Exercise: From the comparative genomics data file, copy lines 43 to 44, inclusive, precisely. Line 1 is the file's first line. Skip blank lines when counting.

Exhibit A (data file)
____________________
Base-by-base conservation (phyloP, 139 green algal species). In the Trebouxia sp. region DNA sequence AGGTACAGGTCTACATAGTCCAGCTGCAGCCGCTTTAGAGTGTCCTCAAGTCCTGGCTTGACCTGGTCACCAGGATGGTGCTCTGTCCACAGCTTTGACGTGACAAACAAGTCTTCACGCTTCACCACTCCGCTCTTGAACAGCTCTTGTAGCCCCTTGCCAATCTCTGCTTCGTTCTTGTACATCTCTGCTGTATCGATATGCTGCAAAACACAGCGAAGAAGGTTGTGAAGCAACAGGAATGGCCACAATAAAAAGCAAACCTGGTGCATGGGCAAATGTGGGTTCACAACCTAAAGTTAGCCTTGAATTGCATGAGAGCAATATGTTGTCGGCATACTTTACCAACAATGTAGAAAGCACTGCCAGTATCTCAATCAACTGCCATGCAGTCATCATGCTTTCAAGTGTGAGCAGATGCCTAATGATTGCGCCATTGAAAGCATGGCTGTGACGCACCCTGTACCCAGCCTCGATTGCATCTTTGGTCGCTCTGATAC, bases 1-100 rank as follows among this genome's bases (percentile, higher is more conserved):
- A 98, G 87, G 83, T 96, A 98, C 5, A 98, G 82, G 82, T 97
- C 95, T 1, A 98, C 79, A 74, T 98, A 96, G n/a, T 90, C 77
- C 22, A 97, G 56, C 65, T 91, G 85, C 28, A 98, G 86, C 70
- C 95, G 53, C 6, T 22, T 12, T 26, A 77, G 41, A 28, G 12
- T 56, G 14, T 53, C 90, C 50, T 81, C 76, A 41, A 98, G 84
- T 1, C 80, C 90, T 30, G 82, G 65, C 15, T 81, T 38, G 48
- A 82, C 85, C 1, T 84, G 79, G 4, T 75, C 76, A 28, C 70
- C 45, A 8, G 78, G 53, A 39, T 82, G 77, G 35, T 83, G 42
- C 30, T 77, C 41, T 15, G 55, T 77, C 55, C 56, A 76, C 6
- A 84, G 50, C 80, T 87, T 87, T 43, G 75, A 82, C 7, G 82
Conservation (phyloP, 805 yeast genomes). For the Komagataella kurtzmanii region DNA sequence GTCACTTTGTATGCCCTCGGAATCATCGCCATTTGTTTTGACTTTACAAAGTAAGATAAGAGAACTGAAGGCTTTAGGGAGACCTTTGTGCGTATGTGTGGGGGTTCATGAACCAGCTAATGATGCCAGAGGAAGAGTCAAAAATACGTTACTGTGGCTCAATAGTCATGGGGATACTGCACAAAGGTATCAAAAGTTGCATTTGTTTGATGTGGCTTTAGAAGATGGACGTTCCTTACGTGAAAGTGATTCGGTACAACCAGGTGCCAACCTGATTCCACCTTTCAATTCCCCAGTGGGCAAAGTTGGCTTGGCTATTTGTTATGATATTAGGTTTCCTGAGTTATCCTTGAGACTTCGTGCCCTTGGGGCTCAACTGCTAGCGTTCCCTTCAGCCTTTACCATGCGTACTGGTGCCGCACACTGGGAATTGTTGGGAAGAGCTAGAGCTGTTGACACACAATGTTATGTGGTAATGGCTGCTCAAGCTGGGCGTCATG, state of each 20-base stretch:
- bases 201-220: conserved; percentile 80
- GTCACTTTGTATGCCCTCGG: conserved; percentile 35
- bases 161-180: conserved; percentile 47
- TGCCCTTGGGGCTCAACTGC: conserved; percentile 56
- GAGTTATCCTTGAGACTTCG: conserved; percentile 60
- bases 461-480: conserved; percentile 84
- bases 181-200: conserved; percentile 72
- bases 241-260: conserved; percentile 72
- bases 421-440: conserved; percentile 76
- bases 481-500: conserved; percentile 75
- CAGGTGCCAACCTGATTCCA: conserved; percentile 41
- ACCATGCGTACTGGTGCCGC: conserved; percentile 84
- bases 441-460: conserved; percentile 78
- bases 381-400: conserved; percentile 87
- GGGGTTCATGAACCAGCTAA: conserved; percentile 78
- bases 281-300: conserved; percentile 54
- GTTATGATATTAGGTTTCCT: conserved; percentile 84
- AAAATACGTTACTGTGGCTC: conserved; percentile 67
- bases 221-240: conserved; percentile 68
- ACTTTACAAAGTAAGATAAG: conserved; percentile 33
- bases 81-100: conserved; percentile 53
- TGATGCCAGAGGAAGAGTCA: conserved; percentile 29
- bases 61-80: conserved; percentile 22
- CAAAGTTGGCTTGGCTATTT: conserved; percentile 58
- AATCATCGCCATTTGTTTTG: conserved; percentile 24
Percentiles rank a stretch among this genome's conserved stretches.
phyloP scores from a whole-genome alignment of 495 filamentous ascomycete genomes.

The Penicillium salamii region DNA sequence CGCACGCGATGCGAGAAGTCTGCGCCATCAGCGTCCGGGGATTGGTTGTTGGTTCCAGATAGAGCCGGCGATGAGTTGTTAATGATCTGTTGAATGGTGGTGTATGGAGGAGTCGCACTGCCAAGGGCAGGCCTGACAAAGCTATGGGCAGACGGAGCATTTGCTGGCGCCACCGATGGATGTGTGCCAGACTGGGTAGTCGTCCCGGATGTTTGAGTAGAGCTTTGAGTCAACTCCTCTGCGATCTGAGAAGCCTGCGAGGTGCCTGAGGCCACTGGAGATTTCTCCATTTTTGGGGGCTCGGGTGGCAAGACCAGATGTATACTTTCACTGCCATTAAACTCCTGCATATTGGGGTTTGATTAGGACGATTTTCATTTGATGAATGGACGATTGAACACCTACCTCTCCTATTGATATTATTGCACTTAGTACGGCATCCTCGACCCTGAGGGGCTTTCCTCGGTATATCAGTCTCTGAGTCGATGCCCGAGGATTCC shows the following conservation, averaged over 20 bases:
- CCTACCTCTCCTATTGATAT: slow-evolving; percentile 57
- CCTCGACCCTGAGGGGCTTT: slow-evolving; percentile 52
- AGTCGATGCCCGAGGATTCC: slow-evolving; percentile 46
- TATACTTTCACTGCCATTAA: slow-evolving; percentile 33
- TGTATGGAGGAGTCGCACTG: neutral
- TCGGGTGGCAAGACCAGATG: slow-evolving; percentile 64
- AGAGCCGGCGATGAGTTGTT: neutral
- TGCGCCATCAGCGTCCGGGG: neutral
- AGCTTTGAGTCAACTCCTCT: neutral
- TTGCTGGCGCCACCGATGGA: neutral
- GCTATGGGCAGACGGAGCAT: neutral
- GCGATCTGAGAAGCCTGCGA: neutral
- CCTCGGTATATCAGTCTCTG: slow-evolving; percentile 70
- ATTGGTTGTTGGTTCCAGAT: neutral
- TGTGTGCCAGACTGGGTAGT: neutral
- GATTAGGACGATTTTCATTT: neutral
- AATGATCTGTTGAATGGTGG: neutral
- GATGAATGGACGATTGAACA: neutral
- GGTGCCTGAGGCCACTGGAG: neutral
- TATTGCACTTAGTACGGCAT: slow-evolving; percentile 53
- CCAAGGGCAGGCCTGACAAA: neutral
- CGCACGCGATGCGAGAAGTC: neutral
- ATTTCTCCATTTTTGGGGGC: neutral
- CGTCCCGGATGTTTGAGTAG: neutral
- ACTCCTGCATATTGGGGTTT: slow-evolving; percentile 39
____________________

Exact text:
- AGTCGATGCCCGAGGATTCC: slow-evolving; percentile 46
- TATACTTTCACTGCCATTAA: slow-evolving; percentile 33